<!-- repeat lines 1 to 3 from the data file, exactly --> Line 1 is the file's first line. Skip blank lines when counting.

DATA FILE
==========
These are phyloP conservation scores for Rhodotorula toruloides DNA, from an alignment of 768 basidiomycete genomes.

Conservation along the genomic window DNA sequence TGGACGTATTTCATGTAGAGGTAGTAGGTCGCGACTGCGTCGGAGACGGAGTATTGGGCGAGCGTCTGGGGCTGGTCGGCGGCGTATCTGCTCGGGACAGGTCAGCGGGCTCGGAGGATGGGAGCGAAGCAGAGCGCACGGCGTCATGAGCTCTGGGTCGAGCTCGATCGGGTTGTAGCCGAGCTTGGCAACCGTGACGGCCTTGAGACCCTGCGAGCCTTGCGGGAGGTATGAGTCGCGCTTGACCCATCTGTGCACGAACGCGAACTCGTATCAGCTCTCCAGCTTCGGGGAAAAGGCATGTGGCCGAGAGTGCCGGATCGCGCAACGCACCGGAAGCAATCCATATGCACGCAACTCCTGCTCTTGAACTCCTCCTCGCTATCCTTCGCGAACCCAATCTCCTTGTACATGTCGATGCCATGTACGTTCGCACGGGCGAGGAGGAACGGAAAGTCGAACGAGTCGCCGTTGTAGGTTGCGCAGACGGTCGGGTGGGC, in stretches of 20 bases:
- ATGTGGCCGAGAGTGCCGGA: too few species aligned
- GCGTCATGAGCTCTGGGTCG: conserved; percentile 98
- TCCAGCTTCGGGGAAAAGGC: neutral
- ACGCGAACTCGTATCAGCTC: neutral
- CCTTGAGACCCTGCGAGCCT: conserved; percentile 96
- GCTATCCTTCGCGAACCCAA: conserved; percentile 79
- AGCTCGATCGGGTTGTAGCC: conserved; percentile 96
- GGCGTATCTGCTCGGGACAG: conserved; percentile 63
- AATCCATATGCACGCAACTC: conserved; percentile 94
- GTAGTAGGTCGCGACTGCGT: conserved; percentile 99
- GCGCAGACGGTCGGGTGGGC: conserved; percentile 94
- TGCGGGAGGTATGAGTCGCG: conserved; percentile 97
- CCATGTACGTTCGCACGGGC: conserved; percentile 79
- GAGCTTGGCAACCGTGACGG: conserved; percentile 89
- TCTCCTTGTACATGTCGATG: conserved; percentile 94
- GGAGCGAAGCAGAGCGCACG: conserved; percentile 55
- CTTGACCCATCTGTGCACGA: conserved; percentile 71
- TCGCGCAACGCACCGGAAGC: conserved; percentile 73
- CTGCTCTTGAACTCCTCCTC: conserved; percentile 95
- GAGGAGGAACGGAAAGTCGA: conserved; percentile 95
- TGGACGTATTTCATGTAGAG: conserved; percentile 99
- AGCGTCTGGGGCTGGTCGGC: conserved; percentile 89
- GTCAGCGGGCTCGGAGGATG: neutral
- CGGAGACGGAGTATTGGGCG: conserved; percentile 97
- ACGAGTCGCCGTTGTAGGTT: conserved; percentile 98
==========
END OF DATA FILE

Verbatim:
These are phyloP conservation scores for Rhodotorula toruloides DNA, from an alignment of 768 basidiomycete genomes.

Conservation along the genomic window DNA sequence TGGACGTATTTCATGTAGAGGTAGTAGGTCGCGACTGCGTCGGAGACGGAGTATTGGGCGAGCGTCTGGGGCTGGTCGGCGGCGTATCTGCTCGGGACAGGTCAGCGGGCTCGGAGGATGGGAGCGAAGCAGAGCGCACGGCGTCATGAGCTCTGGGTCGAGCTCGATCGGGTTGTAGCCGAGCTTGGCAACCGTGACGGCCTTGAGACCCTGCGAGCCTTGCGGGAGGTATGAGTCGCGCTTGACCCATCTGTGCACGAACGCGAACTCGTATCAGCTCTCCAGCTTCGGGGAAAAGGCATGTGGCCGAGAGTGCCGGATCGCGCAACGCACCGGAAGCAATCCATATGCACGCAACTCCTGCTCTTGAACTCCTCCTCGCTATCCTTCGCGAACCCAATCTCCTTGTACATGTCGATGCCATGTACGTTCGCACGGGCGAGGAGGAACGGAAAGTCGAACGAGTCGCCGTTGTAGGTTGCGCAGACGGTCGGGTGGGC, in stretches of 20 bases:
- ATGTGGCCGAGAGTGCCGGA: too few species aligned